Kilman, Edward Wolf (1896–1969)

By: Margaret Kilman Terry

Type: Biography

Published: February 1, 1995

Updated: April 11, 2017

Edward Wolf (Ed) Kilman, newspaper editor and authority on Texas history and politics, was born on November 27, 1896, in Ennis, Texas, to Thomas Lee and Rose Anna (Wolf) Kilman. In 1902 the family moved to Houston, where he attended public schools. He enrolled at Sam Houston Normal Institute (now Sam Houston State University) in 1915 and was in a national guard officer-training camp at Leon Springs, Texas, when World War I ended in 1918. After the war he was secretary to state senator Luther Dean of Huntsville.

In 1925 Kilman became a reporter for the Houston Post-Dispatch (see HOUSTON POST), where he remained until he retired. He wrote and briefly edited feature articles for the Post's first Sunday supplement. In 1927 he became the newspaper's Capitol correspondent; in that capacity he reported news of the Texas legislature and of state politics. He was named editor of the editorial page in 1941, and in 1961 he became editor emeritus. He wrote his "Texas Heartbeat" column until 1965.

Kilman was coauthor with Louis W. Kemp of Texas Musketeers (1935) and The Battle of San Jacinto and the San Jacinto Campaign (1947), with Charles E. Gilbert of The Cullens and Two Great Texans (1949), and with Theron Wright of Hugh Roy Cullen (1954); in 1959 he wrote Cannibal Coast, a book about the Karankawa Indians of Texas. He also wrote a history of Houston and a biography of Ross S. Sterling that were not published. He was probably best known for "Texas Heartbeat," in which he discussed everything from purple martins to politics, with most of his attention focused on Texas history, folklore, and archeology. In 1945 and 1946 Kilman was featured on a weekly radio program (also entitled "Texas Heartbeat") on Houston station KPRC.

In 1947 he toured the World War II European Theater of Operations with a group of newsmen from all over the United States. In 1949 he went to England to observe Britain's experiment with socialism, and he returned to Houston to write a widely circulated series of articles on his findings. Kilman, who enjoyed a lengthy association with Post owner and former governor William Pettus Hobby, wrote a series of anti-Communist editorials in 1951 and advocated strict state and federal anti-Communist laws. He married Alice Rogers on November 24, 1920, in Houston, and they had one daughter. He served as president of the Harris County Historical Society and was a member of the Texas Philosophical Society and the State Parks Board. He died on June 8, 1969, in Houston.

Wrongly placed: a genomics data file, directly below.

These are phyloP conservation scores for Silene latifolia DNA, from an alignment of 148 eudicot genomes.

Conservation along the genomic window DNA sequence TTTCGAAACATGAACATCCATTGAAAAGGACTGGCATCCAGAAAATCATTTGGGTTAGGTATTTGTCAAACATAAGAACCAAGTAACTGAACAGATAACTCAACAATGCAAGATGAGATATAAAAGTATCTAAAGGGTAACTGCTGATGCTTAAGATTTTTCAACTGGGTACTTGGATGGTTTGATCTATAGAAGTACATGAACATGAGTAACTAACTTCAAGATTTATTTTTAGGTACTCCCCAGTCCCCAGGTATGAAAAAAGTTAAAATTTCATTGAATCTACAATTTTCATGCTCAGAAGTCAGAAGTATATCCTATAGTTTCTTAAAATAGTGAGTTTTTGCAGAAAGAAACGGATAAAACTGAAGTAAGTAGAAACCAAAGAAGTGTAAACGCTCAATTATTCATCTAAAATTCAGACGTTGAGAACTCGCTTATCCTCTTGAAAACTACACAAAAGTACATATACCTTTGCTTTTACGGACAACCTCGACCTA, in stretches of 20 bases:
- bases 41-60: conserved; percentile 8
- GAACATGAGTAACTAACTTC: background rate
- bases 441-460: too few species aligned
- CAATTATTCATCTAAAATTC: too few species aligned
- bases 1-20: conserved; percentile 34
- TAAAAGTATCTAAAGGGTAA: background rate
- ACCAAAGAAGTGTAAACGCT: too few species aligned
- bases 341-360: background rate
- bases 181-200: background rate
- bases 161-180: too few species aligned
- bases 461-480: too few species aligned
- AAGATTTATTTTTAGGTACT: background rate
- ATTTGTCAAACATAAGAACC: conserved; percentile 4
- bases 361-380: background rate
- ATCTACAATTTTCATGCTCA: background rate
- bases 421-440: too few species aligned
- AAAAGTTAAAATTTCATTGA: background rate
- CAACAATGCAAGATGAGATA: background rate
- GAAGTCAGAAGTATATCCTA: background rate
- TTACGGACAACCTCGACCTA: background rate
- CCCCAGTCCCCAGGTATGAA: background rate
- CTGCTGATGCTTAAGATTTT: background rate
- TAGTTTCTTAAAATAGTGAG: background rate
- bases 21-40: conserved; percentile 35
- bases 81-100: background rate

Don E. Carleton, Red Scare (Austin: Texas Monthly Press, 1985). Ed Kilman Papers, Houston Metropolitan Research Center, Houston Public Library. Vertical Files, Dolph Briscoe Center for American History, University of Texas at Austin.

  • Journalism
  • Newspapers
  • Editors and Reporters
Time Periods:
  • Texas in the 1920s
  • Great Depression
  • Texas Post World War II
  • Houston
  • Upper Gulf Coast
  • East Texas

The following, adapted from the Chicago Manual of Style, 15th edition, is the preferred citation for this entry.

Margaret Kilman Terry, “Kilman, Edward Wolf,” Handbook of Texas Online, accessed July 01, 2022,

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February 1, 1995
April 11, 2017

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